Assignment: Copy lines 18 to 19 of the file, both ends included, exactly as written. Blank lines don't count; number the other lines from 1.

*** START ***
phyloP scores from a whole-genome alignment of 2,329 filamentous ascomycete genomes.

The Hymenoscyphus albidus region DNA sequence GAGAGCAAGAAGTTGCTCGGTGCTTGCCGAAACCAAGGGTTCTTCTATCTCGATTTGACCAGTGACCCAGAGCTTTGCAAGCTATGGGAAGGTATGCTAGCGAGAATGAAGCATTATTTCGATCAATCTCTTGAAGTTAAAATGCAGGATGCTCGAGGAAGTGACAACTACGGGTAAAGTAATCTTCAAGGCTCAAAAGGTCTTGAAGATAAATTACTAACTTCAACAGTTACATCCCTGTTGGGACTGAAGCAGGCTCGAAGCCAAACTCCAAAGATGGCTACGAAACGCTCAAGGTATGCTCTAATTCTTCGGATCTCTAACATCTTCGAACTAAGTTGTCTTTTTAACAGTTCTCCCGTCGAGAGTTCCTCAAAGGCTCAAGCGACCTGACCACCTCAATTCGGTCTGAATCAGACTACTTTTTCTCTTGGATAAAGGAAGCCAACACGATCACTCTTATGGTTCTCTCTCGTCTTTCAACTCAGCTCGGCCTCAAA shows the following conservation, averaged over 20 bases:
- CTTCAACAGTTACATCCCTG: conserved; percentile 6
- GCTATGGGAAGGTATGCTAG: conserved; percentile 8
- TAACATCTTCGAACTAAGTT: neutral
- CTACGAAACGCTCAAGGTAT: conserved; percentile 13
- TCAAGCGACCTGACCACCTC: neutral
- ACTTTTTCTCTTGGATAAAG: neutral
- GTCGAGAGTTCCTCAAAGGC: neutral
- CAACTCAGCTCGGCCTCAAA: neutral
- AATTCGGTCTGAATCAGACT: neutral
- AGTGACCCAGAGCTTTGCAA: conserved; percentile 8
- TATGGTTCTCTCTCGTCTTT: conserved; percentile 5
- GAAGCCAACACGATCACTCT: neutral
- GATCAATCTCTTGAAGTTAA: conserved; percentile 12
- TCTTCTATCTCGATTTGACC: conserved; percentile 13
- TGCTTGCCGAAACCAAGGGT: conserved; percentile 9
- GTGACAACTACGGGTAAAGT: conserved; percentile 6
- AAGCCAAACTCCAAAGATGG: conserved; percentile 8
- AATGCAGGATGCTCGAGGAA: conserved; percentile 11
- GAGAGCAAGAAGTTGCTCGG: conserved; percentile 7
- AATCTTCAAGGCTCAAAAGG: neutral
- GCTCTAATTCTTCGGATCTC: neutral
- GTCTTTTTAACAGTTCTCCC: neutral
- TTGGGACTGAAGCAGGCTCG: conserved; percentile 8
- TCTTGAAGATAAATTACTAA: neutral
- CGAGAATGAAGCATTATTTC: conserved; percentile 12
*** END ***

- GTGACAACTACGGGTAAAGT: conserved; percentile 6
- AAGCCAAACTCCAAAGATGG: conserved; percentile 8